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Baby Proofing Checklist

Katlyn Joy |14, February 2011


Baby Proofing Checklist

According to the National Safety Council, suffocation and choking cause the majority of deaths of children ages 0-4 and drownings are also a major danger. Many injuries or fatalities of infants and children can be prevented with careful baby proofing. However, no safety measures or safety products substitute for careful and constant supervision.

Before beginning to baby proof your home, consider safety zones. Have an area where baby is free to roam, under your watchful eye of course. Have no-baby zones in particularly hazardous areas such as the bathroom, kitchen and garage. Bar baby's entrance by either installing a baby gate or putting a door knob cover that baby cannot work on the doors to these areas. However, even in a no baby zone you need to keep hazards locked up or away from baby.

Think of baby proofing in layers. For instance, you keep a door knob cover on the door to the garage. However, keep all hazardous materials like poisonous liquids and tools on a high shelf or a locked cabinet.

The Best Time to Baby Proof Your Home

You should do some easy basic baby proofing before you even bring baby home. For instance, set the temperature on the water heater back to 120 degrees. Only use a crib made since 1992 and that has slats not further than 2 3/8 inches apart with no cutouts in the ends. Make sure the mattress fits snugly and do not use bumper pads, pillows, or stuffed animals in the crib.

When baby is close to six months of age, you should more aggressively baby proof as baby will be on the move before you know it. Get down on your hands and knees and observe possible hazards.

Baby Proofing Checklist

Print this form and keep on your refrigerator. As you move from room to room, check off the areas that are baby proofed. It is always a good idea to tape notices on doors that should be kept closed, so that guests don't forget to close the door, for example, to the bathroom.

Windows. Make sure there are no cords within baby's reach.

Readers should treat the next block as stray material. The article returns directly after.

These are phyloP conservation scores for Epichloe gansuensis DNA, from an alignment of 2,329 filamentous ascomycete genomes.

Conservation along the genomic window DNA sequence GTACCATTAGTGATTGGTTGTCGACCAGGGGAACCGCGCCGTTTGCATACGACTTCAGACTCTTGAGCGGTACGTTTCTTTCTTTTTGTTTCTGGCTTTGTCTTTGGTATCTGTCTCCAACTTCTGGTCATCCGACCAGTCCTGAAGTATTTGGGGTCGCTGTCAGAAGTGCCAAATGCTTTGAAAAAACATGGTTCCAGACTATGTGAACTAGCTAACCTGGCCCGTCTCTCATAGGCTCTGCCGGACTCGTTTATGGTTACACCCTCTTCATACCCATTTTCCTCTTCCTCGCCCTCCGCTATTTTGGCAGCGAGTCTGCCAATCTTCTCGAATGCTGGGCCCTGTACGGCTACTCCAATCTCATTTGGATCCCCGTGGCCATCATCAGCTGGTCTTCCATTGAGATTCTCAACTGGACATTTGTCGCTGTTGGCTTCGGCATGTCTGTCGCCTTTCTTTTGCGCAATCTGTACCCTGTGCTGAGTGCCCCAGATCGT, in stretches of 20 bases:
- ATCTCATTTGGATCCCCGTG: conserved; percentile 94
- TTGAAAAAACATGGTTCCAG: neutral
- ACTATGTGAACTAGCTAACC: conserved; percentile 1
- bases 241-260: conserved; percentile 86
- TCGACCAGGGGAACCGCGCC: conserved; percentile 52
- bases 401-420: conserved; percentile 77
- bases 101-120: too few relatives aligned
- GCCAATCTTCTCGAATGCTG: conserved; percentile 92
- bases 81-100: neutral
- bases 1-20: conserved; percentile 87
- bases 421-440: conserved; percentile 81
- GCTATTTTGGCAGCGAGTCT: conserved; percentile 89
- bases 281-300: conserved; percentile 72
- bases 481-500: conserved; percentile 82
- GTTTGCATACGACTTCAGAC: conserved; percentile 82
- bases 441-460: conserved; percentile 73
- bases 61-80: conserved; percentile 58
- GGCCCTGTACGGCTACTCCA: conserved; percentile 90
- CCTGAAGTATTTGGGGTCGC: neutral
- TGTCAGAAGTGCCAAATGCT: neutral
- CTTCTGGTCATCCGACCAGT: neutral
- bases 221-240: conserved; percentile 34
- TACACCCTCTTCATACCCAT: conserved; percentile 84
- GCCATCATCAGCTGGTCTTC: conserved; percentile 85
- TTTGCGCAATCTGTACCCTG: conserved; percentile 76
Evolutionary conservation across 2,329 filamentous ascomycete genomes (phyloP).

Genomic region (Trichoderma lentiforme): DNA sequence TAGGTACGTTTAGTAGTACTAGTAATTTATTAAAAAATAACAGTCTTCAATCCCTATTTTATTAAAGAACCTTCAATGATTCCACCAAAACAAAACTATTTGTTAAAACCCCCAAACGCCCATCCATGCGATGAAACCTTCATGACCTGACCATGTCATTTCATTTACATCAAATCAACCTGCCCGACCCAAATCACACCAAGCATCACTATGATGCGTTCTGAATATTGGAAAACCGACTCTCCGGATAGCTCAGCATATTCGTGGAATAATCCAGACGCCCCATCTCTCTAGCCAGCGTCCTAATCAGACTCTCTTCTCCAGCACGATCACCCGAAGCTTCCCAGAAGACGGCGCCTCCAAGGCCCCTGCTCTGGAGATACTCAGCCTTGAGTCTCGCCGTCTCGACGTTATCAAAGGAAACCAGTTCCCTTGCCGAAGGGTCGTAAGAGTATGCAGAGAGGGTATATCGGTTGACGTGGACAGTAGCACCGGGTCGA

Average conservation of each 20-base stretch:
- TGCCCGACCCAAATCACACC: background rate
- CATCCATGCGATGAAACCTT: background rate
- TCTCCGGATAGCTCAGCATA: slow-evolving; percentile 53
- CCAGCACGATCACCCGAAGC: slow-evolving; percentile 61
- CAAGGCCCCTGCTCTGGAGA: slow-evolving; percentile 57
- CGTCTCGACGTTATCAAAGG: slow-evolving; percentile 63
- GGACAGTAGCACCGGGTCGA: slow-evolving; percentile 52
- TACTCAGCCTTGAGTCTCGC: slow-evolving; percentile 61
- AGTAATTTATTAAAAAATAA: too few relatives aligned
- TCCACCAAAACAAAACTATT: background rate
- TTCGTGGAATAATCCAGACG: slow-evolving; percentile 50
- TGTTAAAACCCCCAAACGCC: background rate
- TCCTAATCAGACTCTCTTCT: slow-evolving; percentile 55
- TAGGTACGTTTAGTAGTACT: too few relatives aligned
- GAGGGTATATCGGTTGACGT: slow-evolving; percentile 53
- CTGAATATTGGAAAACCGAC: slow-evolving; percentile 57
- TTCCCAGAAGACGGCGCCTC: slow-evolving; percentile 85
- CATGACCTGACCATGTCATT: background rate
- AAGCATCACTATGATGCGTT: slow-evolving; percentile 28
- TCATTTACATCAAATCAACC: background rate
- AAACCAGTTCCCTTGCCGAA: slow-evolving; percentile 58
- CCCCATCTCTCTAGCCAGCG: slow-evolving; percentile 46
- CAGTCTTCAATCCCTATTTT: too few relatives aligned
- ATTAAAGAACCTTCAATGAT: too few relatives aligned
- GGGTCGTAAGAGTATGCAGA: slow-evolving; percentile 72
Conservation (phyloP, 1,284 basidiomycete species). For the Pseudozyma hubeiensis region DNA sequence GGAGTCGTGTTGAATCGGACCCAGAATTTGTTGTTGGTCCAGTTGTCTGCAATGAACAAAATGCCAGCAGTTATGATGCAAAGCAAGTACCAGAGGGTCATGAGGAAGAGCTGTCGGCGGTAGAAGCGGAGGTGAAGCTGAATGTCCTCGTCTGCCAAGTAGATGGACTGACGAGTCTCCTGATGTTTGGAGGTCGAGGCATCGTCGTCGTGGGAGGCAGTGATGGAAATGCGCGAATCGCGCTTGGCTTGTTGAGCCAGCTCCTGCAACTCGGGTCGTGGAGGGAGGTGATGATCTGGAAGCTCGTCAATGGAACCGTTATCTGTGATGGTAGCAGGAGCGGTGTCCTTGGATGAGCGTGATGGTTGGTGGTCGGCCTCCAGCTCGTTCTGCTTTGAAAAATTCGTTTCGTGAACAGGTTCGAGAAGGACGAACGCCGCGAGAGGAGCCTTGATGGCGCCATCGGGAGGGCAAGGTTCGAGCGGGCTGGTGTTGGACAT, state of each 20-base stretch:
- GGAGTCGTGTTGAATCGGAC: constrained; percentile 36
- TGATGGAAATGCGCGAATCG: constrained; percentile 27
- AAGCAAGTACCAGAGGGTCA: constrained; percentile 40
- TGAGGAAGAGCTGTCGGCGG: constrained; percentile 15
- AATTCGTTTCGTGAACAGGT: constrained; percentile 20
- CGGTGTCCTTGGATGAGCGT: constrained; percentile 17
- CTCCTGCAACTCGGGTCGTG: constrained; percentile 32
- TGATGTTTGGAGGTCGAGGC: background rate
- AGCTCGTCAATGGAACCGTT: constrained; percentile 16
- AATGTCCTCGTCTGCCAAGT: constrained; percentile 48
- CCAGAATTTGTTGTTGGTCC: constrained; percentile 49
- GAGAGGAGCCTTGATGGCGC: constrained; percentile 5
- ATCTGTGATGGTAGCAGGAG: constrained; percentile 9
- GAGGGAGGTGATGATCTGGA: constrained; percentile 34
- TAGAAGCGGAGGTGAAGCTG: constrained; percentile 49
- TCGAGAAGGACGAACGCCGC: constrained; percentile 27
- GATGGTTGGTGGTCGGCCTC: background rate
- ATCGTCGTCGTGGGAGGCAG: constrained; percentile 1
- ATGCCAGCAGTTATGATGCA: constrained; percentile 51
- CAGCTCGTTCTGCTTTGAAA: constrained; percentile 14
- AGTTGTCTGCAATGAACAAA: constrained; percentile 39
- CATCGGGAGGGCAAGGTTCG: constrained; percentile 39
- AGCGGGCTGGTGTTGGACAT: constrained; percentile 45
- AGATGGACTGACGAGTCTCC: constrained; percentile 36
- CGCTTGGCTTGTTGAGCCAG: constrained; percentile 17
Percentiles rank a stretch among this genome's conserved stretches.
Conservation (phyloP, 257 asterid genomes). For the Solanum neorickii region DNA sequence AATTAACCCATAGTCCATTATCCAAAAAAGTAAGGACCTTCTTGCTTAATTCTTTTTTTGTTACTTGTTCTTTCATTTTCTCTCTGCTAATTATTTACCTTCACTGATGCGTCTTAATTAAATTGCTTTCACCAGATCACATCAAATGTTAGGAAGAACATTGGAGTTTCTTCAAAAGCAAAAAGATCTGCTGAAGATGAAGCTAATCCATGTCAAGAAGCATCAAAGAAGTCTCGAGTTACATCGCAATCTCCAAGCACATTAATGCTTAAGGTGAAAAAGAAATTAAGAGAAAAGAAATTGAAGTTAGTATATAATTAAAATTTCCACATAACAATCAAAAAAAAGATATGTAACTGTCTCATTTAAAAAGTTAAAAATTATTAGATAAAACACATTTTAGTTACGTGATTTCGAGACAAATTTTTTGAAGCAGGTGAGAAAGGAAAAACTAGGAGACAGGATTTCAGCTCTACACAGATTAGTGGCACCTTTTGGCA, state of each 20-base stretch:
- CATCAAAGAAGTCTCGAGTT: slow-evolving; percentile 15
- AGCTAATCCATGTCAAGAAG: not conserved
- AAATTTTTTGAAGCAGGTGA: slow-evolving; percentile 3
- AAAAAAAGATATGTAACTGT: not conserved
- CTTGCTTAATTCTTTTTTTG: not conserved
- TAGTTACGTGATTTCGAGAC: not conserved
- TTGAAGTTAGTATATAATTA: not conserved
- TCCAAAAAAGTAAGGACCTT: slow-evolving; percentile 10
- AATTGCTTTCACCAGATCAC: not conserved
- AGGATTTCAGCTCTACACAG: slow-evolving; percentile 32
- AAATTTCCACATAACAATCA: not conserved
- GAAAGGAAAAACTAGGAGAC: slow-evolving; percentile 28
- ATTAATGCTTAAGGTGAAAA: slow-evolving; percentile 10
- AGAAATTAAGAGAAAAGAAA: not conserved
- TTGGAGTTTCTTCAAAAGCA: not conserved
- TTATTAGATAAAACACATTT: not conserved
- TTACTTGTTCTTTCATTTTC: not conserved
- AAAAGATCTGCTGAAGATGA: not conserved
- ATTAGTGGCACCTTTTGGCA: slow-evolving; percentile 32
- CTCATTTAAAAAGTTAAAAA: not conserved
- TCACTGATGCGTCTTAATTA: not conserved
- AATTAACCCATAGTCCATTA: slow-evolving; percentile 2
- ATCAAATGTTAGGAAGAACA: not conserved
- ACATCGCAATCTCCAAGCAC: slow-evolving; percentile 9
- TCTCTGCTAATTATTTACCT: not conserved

Make sure all furniture is secure and that a child cannot topple it over.

Keep portable heaters out of baby's room and do not leave on overnight or unattended.

Make sure all electrical cords are not a tripping hazard, keep them secured.

Cover electrical outlets with covers that are not choking hazards.

Keep hazardous or poisonous substances in a locked or high cabinet.

Make sure plants in the home are non-poisonous.

Keep lighters, matches and cigarettes in a secure area that children cannot get to. If you keep such items in your purse, then keep your purse out of reach as well.

Put window guards on windows as screens will allow children to fall out. Also try to keep furniture away from windows so children cannot climb to the window.

Secure all rugs to avoid falls and pad sharp corners on tables, fireplace hearths and furniture to avoid injuries.

Baby Proof the Bathroom

Install ground fault circuit interrupters in bathroom outlets.

Secure all poisonous substances, including mouthwash, cosmetics, razors, and medications.

Keep the toilet seat down. Babies are top-heavy and liable to fall in and drown.

Do not rely on bathrings to keep baby safe in the tub. You must stay within reach of toddlers at all times and keep a hand on infants always.

Never, ever leave a child alone in a tub for a moment and allowing an older child to supervise is not safe, either.

Keep electrical items unplugged and away from water. Never use near the bath when baby is in bathroom.

Cover the tub spout with some type of padding.

Baby Proof the Kitchen

Keep pot handles turned to the back. Consider a guard to bar access to the knobs by a child.

Have a fire extinguisher in the kitchen.

Keep cleaning products out of child's reach.

Make sure children cannot reach appliance cords and pull them down.

Secure knives and sharp objects in a locked drawer.

Never place hot items near the edge of kitchen counter or table.

Avoid using a tablecloth that children can pull on.


Don't use toys that are inappropriate for the age. For instance if a toy is labeled not for use for children under age three, then don't allow your two-year old access to it.

Make sure toys that have batteries have secure housing for the batteries and that the batteries are not old or leaking.

Make sure all toys are not choking hazards, and are not under 1 and 1/2 inches in diameter or less than 2 inches long.

Make sure toys have no jagged edges, loose parts, or chipped paint or finishes. Toys that can be washed are preferable.

Keep up with knowing about any recalls from the Consumer Product Safety Commission at

Special Areas of Concern

Keep a cover in front of fireplaces to prevent children from getting too close as well as from allowing sparks to fly from the area. Avoid burning fires when baby will be present. Keep fireplace tools out of the reach of children.

If you have guns, keep them unloaded in a locked cabinet.

If you have a pool, keep the ladder away from the pool, have a locked gate, and keep any furniture away from the area so children cannot climb the gate. Never allow children in the area unsupervised.

Safety Tips

Take an infant CPR class.

Post emergency numbers such as all important contact number for sitters, the local poison control number and the doctor's number.

Make sure all smoke alarms have good batteries and are in working order.

Have a carbon monoxide alarm installed.

Have fire extinguishers and make sure you know they are in working order and you know how to operate them.

Related Articles

Baby Proofing Your Home

Baby Crib Safety Standards

Is Your Baby Safe With the New Car Seat Guidelines?

Baby Wearing Safety Guidelines From the CPSC

Baby Sleep Safety: Bedding Sheets for Cribs


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